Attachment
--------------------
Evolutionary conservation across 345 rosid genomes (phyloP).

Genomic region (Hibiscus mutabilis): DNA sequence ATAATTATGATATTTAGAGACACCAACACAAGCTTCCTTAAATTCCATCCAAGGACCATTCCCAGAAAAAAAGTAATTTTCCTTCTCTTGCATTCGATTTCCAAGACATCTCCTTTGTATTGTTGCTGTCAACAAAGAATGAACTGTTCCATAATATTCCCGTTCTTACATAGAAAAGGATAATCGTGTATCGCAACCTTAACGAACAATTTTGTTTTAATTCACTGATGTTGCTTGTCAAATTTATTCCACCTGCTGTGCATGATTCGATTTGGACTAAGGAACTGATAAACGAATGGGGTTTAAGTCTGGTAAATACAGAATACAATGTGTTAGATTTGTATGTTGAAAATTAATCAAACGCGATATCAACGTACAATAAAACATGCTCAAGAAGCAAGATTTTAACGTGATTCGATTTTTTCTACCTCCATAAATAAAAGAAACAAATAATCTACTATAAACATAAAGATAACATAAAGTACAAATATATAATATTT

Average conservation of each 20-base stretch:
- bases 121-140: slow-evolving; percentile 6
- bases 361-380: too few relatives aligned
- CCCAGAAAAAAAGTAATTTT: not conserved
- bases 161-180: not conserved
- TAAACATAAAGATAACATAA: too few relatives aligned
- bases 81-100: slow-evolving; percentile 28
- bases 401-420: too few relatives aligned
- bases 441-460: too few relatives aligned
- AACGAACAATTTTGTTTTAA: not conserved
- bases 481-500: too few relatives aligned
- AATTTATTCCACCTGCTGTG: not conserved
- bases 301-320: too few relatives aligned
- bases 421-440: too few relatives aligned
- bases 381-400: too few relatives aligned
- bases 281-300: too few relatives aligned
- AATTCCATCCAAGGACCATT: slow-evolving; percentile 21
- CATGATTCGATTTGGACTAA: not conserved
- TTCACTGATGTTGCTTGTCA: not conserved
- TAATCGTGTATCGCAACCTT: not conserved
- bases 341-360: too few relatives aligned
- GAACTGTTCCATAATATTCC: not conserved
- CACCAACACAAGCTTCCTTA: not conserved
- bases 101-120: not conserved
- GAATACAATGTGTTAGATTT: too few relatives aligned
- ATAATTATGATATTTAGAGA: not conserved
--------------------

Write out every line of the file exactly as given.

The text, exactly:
Evolutionary conservation across 345 rosid genomes (phyloP).

Genomic region (Hibiscus mutabilis): DNA sequence ATAATTATGATATTTAGAGACACCAACACAAGCTTCCTTAAATTCCATCCAAGGACCATTCCCAGAAAAAAAGTAATTTTCCTTCTCTTGCATTCGATTTCCAAGACATCTCCTTTGTATTGTTGCTGTCAACAAAGAATGAACTGTTCCATAATATTCCCGTTCTTACATAGAAAAGGATAATCGTGTATCGCAACCTTAACGAACAATTTTGTTTTAATTCACTGATGTTGCTTGTCAAATTTATTCCACCTGCTGTGCATGATTCGATTTGGACTAAGGAACTGATAAACGAATGGGGTTTAAGTCTGGTAAATACAGAATACAATGTGTTAGATTTGTATGTTGAAAATTAATCAAACGCGATATCAACGTACAATAAAACATGCTCAAGAAGCAAGATTTTAACGTGATTCGATTTTTTCTACCTCCATAAATAAAAGAAACAAATAATCTACTATAAACATAAAGATAACATAAAGTACAAATATATAATATTT

Average conservation of each 20-base stretch:
- bases 121-140: slow-evolving; percentile 6
- bases 361-380: too few relatives aligned
- CCCAGAAAAAAAGTAATTTT: not conserved
- bases 161-180: not conserved
- TAAACATAAAGATAACATAA: too few relatives aligned
- bases 81-100: slow-evolving; percentile 28
- bases 401-420: too few relatives aligned
- bases 441-460: too few relatives aligned
- AACGAACAATTTTGTTTTAA: not conserved
- bases 481-500: too few relatives aligned
- AATTTATTCCACCTGCTGTG: not conserved
- bases 301-320: too few relatives aligned
- bases 421-440: too few relatives aligned
- bases 381-400: too few relatives aligned
- bases 281-300: too few relatives aligned
- AATTCCATCCAAGGACCATT: slow-evolving; percentile 21
- CATGATTCGATTTGGACTAA: not conserved
- TTCACTGATGTTGCTTGTCA: not conserved
- TAATCGTGTATCGCAACCTT: not conserved
- bases 341-360: too few relatives aligned
- GAACTGTTCCATAATATTCC: not conserved
- CACCAACACAAGCTTCCTTA: not conserved
- bases 101-120: not conserved
- GAATACAATGTGTTAGATTT: too few relatives aligned
- ATAATTATGATATTTAGAGA: not conserved